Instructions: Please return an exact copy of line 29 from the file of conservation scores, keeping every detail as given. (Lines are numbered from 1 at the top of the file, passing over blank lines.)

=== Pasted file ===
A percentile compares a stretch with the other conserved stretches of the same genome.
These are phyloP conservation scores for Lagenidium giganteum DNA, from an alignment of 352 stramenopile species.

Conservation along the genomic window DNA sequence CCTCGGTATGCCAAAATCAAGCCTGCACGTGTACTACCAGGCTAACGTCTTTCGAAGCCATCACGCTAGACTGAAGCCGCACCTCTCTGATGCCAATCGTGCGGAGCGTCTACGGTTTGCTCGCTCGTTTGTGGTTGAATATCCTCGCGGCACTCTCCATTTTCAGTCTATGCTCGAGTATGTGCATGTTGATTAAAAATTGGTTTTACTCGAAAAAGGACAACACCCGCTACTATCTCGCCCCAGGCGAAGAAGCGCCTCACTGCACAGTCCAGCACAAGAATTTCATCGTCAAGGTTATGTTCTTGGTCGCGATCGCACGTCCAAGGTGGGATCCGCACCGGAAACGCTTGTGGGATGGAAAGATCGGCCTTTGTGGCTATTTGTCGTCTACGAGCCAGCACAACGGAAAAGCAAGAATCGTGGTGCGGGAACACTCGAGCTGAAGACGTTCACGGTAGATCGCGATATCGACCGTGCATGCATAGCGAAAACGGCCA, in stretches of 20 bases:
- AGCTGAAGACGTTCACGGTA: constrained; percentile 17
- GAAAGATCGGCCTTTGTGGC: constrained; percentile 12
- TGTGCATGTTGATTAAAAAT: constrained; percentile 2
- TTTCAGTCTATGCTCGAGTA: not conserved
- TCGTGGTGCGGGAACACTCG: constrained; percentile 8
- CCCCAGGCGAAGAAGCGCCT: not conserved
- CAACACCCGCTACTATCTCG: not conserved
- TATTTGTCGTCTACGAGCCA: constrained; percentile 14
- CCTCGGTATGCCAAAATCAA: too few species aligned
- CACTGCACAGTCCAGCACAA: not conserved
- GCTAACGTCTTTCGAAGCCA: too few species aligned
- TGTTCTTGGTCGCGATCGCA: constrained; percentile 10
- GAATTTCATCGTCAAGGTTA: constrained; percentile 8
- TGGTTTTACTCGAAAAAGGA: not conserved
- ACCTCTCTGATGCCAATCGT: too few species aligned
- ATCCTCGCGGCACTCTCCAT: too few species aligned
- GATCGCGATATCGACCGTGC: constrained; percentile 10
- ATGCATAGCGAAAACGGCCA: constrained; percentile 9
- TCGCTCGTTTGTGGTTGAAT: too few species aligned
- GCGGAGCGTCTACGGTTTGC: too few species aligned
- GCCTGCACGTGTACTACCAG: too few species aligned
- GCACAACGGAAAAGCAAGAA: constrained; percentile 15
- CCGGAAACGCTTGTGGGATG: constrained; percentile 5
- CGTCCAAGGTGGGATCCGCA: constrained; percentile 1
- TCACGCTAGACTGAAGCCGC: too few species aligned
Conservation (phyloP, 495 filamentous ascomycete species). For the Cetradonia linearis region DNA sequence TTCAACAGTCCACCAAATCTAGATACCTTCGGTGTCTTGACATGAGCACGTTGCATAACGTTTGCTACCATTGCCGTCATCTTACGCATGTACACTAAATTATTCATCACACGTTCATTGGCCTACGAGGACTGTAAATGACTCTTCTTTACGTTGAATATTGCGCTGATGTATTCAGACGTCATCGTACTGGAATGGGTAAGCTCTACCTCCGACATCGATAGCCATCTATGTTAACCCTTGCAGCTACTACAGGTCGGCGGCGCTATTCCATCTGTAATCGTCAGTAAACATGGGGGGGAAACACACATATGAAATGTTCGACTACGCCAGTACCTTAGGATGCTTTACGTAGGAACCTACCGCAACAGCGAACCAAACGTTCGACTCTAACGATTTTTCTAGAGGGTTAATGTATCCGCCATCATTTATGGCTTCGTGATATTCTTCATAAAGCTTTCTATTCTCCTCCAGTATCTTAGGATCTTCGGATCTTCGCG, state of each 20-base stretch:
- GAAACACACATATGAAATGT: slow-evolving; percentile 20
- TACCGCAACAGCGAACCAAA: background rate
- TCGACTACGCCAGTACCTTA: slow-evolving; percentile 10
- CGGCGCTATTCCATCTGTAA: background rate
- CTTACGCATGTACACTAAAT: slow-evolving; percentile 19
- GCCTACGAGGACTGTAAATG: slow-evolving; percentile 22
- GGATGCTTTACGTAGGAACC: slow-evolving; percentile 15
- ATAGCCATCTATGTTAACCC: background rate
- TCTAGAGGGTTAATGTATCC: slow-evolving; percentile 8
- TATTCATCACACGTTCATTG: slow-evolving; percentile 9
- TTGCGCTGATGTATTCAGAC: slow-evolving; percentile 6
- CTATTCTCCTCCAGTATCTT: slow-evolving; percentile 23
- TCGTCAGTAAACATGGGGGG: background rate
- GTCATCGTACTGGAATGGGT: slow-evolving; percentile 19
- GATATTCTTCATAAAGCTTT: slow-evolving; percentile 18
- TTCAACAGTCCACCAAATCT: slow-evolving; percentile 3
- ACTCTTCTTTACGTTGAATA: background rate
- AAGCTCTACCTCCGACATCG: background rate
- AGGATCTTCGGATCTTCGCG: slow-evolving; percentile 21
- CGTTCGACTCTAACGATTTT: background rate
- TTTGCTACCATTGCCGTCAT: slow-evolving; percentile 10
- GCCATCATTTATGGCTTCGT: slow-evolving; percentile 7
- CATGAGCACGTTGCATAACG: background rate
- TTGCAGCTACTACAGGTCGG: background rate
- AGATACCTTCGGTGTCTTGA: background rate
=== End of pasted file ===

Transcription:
Conservation (phyloP, 495 filamentous ascomycete species). For the Cetradonia linearis region DNA sequence TTCAACAGTCCACCAAATCTAGATACCTTCGGTGTCTTGACATGAGCACGTTGCATAACGTTTGCTACCATTGCCGTCATCTTACGCATGTACACTAAATTATTCATCACACGTTCATTGGCCTACGAGGACTGTAAATGACTCTTCTTTACGTTGAATATTGCGCTGATGTATTCAGACGTCATCGTACTGGAATGGGTAAGCTCTACCTCCGACATCGATAGCCATCTATGTTAACCCTTGCAGCTACTACAGGTCGGCGGCGCTATTCCATCTGTAATCGTCAGTAAACATGGGGGGGAAACACACATATGAAATGTTCGACTACGCCAGTACCTTAGGATGCTTTACGTAGGAACCTACCGCAACAGCGAACCAAACGTTCGACTCTAACGATTTTTCTAGAGGGTTAATGTATCCGCCATCATTTATGGCTTCGTGATATTCTTCATAAAGCTTTCTATTCTCCTCCAGTATCTTAGGATCTTCGGATCTTCGCG, state of each 20-base stretch: